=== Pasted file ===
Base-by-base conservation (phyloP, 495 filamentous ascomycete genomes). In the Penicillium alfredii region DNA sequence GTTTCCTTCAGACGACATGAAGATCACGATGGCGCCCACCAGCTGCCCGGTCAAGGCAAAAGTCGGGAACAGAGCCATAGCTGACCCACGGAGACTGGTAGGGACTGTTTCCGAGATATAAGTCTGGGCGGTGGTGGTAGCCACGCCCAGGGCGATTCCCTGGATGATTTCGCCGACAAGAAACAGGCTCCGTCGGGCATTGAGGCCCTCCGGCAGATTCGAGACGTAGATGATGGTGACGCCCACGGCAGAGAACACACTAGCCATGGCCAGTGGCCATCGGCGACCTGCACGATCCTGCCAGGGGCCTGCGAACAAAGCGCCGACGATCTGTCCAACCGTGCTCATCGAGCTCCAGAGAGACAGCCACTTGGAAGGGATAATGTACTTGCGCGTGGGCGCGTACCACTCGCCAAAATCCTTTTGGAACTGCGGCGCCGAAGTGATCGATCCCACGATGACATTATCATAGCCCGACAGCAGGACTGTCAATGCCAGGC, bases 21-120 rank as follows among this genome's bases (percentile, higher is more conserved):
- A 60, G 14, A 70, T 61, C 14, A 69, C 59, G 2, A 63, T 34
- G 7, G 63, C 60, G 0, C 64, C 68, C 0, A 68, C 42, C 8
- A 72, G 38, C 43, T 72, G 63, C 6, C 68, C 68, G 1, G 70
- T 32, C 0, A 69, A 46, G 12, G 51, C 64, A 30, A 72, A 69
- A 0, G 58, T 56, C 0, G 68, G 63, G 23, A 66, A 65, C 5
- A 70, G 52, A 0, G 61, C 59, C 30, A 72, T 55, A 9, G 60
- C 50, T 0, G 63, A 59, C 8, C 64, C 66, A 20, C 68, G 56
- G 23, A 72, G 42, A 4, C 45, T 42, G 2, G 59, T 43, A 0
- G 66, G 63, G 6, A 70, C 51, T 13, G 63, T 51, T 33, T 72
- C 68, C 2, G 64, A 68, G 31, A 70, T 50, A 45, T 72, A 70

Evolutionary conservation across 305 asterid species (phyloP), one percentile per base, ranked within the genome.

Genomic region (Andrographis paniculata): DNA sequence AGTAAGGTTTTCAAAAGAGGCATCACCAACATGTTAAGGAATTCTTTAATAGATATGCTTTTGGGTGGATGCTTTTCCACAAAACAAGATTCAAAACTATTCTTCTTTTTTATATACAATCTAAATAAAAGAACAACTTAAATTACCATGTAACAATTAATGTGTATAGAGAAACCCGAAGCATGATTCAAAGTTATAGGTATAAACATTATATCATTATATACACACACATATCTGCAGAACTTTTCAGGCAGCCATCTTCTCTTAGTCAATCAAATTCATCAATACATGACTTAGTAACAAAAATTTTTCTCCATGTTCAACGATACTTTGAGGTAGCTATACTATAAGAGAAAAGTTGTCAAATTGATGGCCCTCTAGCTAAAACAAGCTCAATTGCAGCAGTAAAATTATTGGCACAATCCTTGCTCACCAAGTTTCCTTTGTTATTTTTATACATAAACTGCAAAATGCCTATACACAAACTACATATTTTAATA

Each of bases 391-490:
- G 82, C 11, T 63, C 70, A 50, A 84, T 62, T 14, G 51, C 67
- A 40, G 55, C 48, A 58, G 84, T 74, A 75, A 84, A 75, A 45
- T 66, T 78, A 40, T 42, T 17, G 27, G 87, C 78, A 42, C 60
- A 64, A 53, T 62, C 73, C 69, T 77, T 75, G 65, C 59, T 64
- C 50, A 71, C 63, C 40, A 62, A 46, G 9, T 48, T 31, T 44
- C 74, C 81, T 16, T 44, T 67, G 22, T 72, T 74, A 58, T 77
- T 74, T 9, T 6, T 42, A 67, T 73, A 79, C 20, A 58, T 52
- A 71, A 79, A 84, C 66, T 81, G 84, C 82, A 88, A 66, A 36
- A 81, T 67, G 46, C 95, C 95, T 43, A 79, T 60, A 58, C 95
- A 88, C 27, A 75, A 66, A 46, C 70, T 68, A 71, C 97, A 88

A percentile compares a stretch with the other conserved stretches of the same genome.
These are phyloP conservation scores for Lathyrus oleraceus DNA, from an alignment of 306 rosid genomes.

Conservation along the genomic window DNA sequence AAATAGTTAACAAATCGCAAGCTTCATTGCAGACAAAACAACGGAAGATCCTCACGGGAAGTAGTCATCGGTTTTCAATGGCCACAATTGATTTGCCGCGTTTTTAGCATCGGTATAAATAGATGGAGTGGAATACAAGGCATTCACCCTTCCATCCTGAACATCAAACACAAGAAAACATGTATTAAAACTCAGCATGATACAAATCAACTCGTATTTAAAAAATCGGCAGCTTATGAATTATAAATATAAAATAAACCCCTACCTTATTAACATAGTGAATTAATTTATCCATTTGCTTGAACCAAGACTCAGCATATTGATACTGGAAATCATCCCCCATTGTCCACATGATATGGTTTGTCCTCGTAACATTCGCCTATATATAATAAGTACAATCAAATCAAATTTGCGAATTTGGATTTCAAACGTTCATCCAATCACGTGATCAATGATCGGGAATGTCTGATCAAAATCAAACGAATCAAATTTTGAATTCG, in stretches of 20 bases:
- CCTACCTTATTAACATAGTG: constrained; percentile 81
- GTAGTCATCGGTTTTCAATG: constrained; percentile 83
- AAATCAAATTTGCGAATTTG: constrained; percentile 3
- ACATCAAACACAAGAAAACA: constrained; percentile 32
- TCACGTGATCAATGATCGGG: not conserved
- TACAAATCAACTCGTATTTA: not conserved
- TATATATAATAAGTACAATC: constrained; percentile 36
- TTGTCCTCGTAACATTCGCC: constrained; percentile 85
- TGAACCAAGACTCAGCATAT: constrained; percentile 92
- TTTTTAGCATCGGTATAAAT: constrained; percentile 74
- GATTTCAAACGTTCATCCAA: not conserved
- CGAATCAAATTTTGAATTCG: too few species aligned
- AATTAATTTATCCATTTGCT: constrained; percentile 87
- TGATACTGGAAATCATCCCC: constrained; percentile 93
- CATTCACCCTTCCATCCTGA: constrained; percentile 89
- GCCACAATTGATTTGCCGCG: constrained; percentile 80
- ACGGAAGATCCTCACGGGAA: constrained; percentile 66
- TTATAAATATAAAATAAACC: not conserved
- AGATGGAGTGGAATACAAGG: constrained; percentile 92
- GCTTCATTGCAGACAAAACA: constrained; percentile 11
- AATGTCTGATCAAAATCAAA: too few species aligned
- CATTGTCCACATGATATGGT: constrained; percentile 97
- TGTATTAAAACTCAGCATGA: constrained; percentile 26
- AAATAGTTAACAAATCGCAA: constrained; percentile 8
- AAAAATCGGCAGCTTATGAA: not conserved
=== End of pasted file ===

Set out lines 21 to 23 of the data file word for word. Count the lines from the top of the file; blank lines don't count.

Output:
- T 74, T 9, T 6, T 42, A 67, T 73, A 79, C 20, A 58, T 52
- A 71, A 79, A 84, C 66, T 81, G 84, C 82, A 88, A 66, A 36
- A 81, T 67, G 46, C 95, C 95, T 43, A 79, T 60, A 58, C 95